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Re: VMs: Stroke harmony. Was: Has anyone been down this route before?

On Sat, 4 Sep 2004, Jacques Guy wrote:
> No conflict there. The conflicts arise with "graph" which, as I've
> already written, immediately conjures up "graph" as in "graph theory" or
> "graph" as in "graph paper".

Though, of course, it's intended etymologically to be from Greek graphein
'to mark, to write, to draw, to depict', but in the first two senses, not
the latter.  I really don't notice this conflict as there are so many uses
of graph that clearly refer to writing, e.g., autograph, monograph,
graphology, telegraph, calligraphy, etc.

> On the other hand, there is no fundamental difference when you speak of
> the (astrological) glyph for "Jupiter", or that for "quincunx", or of
> the (Mayan) glyph for "jaguar", or for the syllable "ba". "Graph" gets
> really bad when it leads you to "graphology", which should make you
> think of "phonology". But everybody will think, instead, of the theory
> that handwriting reflects character.

And, of course, this is the normal usage in English.  It is perhaps a
delicate point in the present context, but the same problem arises with
respect to astrology, the study of the stars, but not in the sense now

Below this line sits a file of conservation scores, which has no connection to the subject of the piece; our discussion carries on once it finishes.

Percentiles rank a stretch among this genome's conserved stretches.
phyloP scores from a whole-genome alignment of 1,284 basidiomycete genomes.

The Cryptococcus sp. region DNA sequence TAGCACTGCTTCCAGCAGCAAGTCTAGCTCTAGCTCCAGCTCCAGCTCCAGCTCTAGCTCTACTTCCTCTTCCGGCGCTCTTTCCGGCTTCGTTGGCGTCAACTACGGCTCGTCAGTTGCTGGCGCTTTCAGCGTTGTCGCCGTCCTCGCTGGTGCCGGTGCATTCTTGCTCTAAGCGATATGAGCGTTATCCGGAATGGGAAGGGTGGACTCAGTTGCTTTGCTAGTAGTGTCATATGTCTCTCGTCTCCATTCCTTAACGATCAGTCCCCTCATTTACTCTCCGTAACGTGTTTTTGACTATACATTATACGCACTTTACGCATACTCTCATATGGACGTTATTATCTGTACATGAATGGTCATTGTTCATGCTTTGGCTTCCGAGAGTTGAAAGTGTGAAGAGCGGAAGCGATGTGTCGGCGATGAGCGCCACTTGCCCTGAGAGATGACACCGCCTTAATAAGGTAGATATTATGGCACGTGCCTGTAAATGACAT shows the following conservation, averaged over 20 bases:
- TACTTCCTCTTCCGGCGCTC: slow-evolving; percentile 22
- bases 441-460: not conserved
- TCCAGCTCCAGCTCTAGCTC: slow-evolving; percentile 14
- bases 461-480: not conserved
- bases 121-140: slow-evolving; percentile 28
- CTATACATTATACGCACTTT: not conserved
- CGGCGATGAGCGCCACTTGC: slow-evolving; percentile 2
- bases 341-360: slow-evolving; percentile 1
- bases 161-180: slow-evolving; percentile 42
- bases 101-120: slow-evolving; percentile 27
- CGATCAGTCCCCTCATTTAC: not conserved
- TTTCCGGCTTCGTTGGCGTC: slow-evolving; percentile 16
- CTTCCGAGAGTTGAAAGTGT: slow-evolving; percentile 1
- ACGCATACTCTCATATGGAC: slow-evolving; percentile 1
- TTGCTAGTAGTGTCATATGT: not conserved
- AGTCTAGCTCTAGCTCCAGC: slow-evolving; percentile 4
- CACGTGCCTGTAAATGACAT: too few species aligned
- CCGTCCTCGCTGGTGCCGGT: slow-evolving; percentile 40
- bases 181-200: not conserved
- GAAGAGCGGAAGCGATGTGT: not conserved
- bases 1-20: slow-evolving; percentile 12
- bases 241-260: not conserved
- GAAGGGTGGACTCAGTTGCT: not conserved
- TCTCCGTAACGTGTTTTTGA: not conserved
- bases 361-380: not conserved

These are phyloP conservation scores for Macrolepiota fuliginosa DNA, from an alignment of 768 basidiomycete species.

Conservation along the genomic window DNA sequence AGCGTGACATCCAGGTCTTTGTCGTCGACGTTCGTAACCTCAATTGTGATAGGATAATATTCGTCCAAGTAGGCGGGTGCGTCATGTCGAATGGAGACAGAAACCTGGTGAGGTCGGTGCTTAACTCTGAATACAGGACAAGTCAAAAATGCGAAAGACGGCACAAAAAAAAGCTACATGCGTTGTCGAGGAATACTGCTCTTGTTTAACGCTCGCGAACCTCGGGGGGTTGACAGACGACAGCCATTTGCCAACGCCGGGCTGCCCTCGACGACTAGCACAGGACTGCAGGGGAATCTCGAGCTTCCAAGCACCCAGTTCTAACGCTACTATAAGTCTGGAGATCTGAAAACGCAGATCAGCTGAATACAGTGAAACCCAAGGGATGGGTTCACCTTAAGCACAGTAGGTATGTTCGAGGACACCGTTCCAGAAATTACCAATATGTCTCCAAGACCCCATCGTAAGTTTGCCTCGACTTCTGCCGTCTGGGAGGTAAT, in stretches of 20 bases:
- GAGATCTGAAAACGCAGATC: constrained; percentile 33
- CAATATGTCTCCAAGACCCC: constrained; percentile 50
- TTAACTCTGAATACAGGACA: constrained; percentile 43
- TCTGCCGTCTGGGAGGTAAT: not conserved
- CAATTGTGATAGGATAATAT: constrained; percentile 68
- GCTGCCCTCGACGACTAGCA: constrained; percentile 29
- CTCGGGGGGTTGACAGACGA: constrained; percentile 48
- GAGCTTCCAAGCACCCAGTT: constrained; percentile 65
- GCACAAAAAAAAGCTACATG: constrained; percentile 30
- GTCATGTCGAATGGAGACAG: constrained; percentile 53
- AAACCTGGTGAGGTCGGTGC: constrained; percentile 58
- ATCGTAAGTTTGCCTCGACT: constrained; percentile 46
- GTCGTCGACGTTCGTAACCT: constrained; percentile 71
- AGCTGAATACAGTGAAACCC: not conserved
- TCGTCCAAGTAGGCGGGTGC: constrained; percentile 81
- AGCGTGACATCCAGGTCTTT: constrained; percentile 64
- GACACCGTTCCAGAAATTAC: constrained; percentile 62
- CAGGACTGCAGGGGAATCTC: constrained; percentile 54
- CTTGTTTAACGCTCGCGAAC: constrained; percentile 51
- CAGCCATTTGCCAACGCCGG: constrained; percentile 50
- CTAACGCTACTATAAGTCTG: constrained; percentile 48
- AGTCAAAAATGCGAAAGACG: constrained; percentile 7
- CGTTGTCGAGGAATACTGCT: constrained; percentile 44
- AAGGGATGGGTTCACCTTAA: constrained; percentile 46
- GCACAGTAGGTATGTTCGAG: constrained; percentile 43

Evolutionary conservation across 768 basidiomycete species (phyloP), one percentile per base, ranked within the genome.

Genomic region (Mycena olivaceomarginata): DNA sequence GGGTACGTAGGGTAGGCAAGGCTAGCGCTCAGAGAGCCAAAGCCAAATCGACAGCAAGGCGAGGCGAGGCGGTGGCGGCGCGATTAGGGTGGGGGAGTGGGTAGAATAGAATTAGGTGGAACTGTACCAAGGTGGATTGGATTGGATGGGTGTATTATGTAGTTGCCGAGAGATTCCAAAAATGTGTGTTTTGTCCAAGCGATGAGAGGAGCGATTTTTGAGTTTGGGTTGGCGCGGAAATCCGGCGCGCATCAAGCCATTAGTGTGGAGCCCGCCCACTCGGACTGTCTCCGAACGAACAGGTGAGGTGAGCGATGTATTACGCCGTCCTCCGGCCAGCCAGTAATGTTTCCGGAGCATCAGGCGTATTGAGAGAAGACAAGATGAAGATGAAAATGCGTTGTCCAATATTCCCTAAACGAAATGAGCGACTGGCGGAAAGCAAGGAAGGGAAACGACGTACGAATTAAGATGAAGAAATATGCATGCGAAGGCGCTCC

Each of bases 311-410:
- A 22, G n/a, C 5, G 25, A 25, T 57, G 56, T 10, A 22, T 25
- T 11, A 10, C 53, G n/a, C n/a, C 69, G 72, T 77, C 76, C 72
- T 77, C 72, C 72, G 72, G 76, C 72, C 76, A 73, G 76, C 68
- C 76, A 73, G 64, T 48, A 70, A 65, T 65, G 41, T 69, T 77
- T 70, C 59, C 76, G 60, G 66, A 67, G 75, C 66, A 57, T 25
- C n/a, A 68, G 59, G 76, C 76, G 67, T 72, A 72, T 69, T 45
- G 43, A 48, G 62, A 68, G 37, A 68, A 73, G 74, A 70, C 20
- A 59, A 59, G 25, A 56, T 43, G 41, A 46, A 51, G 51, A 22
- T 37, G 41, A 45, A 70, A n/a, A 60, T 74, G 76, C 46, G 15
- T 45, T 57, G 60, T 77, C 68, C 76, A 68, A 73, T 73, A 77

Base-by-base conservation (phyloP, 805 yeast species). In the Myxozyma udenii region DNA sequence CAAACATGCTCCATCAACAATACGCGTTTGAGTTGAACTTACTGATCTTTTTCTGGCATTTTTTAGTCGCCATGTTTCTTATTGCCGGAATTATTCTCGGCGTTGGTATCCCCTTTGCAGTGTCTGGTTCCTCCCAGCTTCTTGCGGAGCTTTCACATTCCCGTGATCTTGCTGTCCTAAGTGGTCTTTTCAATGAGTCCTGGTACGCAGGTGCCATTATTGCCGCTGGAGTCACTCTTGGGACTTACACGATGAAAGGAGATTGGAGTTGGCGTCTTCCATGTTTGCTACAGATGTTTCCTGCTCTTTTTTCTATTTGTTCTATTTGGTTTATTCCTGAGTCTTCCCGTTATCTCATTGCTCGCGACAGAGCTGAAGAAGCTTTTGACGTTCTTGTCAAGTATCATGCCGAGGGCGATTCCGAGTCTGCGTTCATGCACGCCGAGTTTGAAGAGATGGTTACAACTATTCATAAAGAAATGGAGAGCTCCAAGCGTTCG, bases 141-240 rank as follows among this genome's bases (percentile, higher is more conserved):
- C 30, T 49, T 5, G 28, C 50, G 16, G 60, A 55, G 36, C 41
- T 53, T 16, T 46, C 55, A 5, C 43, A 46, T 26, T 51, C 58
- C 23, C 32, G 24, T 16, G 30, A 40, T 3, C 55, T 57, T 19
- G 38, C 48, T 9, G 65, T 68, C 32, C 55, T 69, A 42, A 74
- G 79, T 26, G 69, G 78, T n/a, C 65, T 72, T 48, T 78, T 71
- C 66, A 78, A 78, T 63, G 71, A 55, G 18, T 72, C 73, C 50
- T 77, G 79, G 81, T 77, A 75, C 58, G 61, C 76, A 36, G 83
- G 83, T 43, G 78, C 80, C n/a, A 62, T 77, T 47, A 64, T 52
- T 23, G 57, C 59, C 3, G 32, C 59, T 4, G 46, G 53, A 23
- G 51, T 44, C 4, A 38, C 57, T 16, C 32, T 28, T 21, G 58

usual with -ology.

> So that's why in the article I'm writing I have settled on glyph,
> alloglyph, glypheme.

Glyph is from glyphein 'to carve, to cut' and I suppose it must refer
orignally to incised as opposed to inked letters, though naturally I don't
recommend purism in this respect.  I have heard that there used to be
people who insisted that dilapidated be used only of stone constructions,
and I can see them being disturbed at inked glyphs, though they don't
bother me!

A third Greek stem in this context occurs in gramma 'writing', which in
English usually refers to a larger unit of writing, e.g., telegram.

> Further, consider how we say "digraph" for sequences of two letters
> forming a single whole, e.g. "th" in English, "gn" in French. And
> "trigraphs", e.g. German "sch". Now what would you call all the rest,
> those composed of only ONE letter? Monographs?

And so, of course, an examination composed by a group of collaborating
professors would be a polygraph examination.

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